from The American Heritage® Dictionary of the English Language, 5th Edition.

  • noun A member of the grass family.
  • noun The members of the grass family considered as a group.
  • noun Any of various plants having slender leaves similar to those of a grass.
  • noun An expanse of ground, such as a lawn, covered with grass or similar plants.
  • noun Grazing land; pasture.
  • noun Slang Marijuana.
  • noun Electronics Small variations in amplitude of an oscilloscope display caused by electrical noise.
  • noun Chiefly British Slang An informer.
  • intransitive verb To cover with grass.
  • intransitive verb To grow grass on.
  • intransitive verb To feed (livestock) with grass.
  • intransitive verb To become covered with grass.
  • intransitive verb To graze.

from The Century Dictionary.

  • To cover with grass or with turf; furnish with grass: as, to grass a lawn.
  • To throw on or bring down to the grass or ground, as a bird shot on the wing, or a fish caught from the water.
  • To lose in the grass.
  • To feed with growing grass; pasture.
  • To breed grass; be covered with grass.
  • In printing, to discharge (a workman).
  • In printing, to seek or give temporary employment.
  • noun In printing, temporary employment.
  • noun The esparto, Stipa tenacissima.
  • noun See blear-grass, 2.
  • noun In the northwesern United States, Xerophyllum tenax. Its very slender and tough leaves, 2 or 3 feet long, were used by the Indians in making water-tight baskets. This is the bear-grass of Lewis and Clark. Also called squaw-grass and squaw-lily, and, in Idaho, pine-lily. See Xerophyllum.
  • noun Same as Texas millet.
  • noun The freshwater cord-grass, Spartina cynosuroides
  • noun The wire-grass or yard-grass, Eleusine Indica.
  • noun See St. Augustine grass.
  • noun A brown-sedge a foot or two high, Andropogon scoparius, valued for grazing in the mountains of the southern United States. In the West (where it is called little blue-stem) it is less valued than the former for hay.
  • noun Same as guinea-grass.
  • noun In general, herbage; the plants on which cattle and other beasts feed or pasture; the verdurous covering of the soil.
  • noun Specifically In botany, any plant of the order Gramineœ (which see).
  • noun plural Stalks or sprays of grass: as, the fireplace was filled with dried grasses.
  • noun Asparagus.
  • noun In mining, the surface of the ground at the mine.
  • noun In turf parlance, the time of new verdure; spring or summer: as, the colt will be three this grass.
  • noun See to take heart of grace, under grace.
  • noun The Eleusine Indica. See Eleusine.
  • noun Bermuda grass, Cynodon Dactylon.
  • noun In Queensland, the Chloris divaricata.
  • noun To go into retirement; rusticate: commonly used in the imperative, with the contemptuous force of “Get out!'
  • noun To die; go to the grave.
  • noun To fall violently; be knocked down, as a pugilist in the ring: as, he tripped and went to grass.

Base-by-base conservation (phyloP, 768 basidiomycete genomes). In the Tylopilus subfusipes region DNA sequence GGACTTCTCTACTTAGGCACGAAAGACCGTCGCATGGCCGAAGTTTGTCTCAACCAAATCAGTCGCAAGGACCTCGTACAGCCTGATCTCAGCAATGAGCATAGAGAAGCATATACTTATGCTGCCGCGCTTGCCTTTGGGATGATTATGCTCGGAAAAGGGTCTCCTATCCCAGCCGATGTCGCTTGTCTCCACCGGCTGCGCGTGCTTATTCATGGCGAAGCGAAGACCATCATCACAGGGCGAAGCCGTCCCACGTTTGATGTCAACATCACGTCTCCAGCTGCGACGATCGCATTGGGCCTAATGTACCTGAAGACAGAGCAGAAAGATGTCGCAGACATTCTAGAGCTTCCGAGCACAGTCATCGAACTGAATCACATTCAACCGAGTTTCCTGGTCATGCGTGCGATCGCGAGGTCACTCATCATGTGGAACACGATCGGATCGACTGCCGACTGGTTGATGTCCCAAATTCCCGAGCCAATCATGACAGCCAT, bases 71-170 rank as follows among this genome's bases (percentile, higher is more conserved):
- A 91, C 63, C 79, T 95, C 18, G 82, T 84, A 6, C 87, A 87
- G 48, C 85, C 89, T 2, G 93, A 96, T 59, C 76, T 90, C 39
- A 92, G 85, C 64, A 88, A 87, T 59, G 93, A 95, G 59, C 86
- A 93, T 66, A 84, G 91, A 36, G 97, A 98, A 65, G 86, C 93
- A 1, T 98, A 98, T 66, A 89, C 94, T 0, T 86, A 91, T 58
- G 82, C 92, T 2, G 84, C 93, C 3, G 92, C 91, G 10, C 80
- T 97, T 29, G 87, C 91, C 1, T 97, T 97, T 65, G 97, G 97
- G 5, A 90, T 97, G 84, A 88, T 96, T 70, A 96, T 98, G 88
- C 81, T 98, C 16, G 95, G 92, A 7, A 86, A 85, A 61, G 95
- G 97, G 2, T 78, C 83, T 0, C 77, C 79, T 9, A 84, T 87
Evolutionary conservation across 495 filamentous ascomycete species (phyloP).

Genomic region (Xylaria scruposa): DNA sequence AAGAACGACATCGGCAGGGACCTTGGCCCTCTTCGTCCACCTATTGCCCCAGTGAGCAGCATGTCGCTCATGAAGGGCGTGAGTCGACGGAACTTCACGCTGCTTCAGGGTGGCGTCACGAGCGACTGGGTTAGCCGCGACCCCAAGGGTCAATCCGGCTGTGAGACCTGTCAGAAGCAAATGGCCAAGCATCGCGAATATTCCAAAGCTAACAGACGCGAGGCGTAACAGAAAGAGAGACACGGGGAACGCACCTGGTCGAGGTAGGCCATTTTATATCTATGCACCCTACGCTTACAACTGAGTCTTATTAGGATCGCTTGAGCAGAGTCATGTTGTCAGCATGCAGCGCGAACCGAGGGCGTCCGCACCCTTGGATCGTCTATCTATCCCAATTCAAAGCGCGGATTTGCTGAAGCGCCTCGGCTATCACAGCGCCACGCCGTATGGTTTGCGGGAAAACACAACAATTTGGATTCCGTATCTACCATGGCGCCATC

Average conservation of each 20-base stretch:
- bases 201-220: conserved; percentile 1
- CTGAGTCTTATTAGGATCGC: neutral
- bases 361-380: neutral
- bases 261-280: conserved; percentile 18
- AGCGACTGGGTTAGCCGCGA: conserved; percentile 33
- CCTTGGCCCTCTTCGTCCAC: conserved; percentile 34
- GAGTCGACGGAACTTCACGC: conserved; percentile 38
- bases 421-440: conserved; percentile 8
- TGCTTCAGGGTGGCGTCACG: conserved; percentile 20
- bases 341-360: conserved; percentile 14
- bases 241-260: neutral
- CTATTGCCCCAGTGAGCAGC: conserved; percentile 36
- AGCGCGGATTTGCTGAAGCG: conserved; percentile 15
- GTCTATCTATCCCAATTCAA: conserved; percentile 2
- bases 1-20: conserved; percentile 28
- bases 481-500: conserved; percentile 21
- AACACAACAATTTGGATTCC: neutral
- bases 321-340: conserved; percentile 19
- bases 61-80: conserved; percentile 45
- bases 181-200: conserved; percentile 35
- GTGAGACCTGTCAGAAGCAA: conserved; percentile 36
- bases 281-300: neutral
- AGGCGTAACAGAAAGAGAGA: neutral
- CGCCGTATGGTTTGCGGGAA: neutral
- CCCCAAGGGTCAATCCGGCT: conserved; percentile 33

• noun In mining, to the surface: as, send the ore to grass.

from the GNU version of the Collaborative International Dictionary of English.

  • intransitive verb rare To produce grass.
  • transitive verb To cover with grass or with turf.
  • transitive verb To expose, as flax, on the grass for bleaching, etc.
  • transitive verb colloq. To bring to the grass or ground; to land.


from The American Heritage® Dictionary of the English Language, 4th Edition

[Middle English gras, from Old English græs; see ghrē- in Indo-European roots.]

from Wiktionary, Creative Commons Attribution/Share-Alike License

From Middle English gras, gres, gers, from Old English græs, gærs ("grass, blade of grass, herb, young corn, hay, plant; pasture"), from Proto-Germanic *grasan (“grass”), from Proto-Indo-European *ǵʰreh₁- (“to grow”).


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  • Can't think about a prairie without thinking about the native grasses that grow (or should be growing) there. I think I'll go start a list...

    See Free Association.

    February 12, 2008

  • The grass so little has to do, -

    A sphere of simple green,

    With only butterflies to brood,

    And bees to entertain,

    And stir all day to pretty tunes

    The breezes fetch along,

    And hold the sunshine in its lap

    And bow to everything.

    - Emily Dickinson, 'The Grass'.

    November 12, 2008

  • "Go to the train or bus stations and tell them you left your raincoat, gloves or umbrella when you came into town. They'll take you to a room with thousands of unclaimed items. Pick out what you like. While there, notice a neat suitcase or trunk and memorize the markings. Later a friend can claim the item. There will be loads of surprises in any suitcase. We have a close friend who inherited ten kilos of grass this way."

    - Abbie Hoffman, 'Steal This Book'.

    February 18, 2009

  • Until I met WeirdNet I didn't know 'grass' primarily meant "shoot down birds".

    February 18, 2009